When he started, Benton also set a goal that would set him apart from other ham producers, curing his hams for 14 to 18 months and selling them for about the same price as a ham cured for just 80 days.
His first 20 years in business were a struggle, he says, selling to restaurants in the area and to whatever tourists and locals made their way through the doors of a larger building he built five years into his new venture. Dogged determination -- and some lucky breaks along the way -- catapulted his business to a new level.
Looking to expand his business in 1991, Benton took a ham and some of his bacon to Blackberry Farm, one of Tennessee's noted resorts and dining destinations, located in Walland, Tenn. At the time, it also was home to chef John Fleer, trained at the Culinary Institute of America and, among other honors, noted as a "Rising Star of the 21st Century" by the James Beard Foundation.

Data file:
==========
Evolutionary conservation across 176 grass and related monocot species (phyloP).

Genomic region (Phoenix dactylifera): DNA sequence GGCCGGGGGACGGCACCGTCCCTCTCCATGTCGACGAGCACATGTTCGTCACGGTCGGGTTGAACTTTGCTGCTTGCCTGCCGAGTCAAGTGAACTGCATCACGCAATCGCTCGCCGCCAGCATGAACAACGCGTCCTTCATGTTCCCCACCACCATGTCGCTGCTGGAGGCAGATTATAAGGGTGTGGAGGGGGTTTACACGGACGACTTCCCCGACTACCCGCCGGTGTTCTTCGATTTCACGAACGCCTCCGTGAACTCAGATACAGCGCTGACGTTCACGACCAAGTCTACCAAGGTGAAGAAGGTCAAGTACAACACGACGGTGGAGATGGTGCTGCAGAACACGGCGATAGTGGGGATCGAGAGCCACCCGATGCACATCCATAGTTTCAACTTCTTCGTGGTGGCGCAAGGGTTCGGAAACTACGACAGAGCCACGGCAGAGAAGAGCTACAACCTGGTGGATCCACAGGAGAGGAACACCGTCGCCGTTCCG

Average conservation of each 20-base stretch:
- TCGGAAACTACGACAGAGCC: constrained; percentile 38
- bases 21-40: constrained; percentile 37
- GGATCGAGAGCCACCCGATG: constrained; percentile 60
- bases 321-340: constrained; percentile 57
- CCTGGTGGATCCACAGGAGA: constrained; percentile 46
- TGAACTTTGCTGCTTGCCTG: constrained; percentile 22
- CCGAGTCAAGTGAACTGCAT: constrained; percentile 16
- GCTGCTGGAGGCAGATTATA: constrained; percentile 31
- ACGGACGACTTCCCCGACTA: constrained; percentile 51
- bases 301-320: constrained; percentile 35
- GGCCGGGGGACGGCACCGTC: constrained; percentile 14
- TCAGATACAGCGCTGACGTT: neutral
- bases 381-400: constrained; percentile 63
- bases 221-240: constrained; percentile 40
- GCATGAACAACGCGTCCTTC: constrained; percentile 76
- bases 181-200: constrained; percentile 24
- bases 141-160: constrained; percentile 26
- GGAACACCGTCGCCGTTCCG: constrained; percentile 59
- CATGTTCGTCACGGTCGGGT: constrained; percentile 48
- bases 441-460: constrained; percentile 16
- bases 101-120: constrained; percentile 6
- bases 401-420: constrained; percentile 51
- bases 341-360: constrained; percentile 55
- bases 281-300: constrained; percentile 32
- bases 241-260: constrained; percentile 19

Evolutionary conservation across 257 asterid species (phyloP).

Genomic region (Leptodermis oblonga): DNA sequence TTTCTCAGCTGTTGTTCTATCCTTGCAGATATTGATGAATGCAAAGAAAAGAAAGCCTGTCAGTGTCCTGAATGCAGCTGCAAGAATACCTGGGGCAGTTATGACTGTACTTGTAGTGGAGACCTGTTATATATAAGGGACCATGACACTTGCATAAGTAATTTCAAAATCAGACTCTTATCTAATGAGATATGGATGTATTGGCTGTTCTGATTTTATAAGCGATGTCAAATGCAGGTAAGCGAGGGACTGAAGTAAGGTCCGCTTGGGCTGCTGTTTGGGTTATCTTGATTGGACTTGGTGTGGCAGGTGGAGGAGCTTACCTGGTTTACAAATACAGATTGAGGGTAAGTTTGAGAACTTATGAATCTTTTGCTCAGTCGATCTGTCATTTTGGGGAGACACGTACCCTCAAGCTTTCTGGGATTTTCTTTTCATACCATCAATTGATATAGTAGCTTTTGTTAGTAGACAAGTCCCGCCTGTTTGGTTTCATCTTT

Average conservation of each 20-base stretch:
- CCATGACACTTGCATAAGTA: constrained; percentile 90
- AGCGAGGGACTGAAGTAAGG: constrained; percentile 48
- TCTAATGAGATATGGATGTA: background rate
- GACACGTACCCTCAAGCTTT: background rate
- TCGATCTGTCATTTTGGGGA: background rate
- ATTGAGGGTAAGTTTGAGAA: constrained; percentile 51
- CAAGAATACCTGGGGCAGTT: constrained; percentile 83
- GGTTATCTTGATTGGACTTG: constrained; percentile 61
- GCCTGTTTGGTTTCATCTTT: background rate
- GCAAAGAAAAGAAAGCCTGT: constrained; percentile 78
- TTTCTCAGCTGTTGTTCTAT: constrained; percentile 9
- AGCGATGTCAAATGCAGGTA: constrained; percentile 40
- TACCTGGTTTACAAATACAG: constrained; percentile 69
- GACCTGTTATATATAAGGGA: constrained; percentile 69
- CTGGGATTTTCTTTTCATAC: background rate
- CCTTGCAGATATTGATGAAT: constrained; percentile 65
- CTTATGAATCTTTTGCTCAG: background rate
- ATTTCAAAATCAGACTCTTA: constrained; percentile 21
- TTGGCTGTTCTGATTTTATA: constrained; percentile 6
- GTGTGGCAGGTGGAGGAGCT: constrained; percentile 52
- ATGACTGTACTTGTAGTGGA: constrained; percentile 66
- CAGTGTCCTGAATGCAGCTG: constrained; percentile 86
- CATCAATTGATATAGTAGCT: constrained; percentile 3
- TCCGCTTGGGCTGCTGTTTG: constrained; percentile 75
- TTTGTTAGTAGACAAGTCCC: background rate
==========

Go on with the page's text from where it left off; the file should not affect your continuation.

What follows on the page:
It wasn't long before Fleer called and told Benton that he planned to develop an entire menu around Benton's products.
"Then he shared my products with other chefs around the country," Benton says.
That was followed in 2002 by an invitation and appearance at a ham tasting in Oxford, Miss., for the Southern Foodways Alliance, an event attended by hundreds of chefs and food writers from around the country. Benton marks it as a pivotal moment for his business.
"On the drive home, I told my wife, 'I think I've seen the promised land,'" he says. "I knew that if we could tap into that market, we could be successful, so I made the decision to change my business plan and increase my production of aged hams."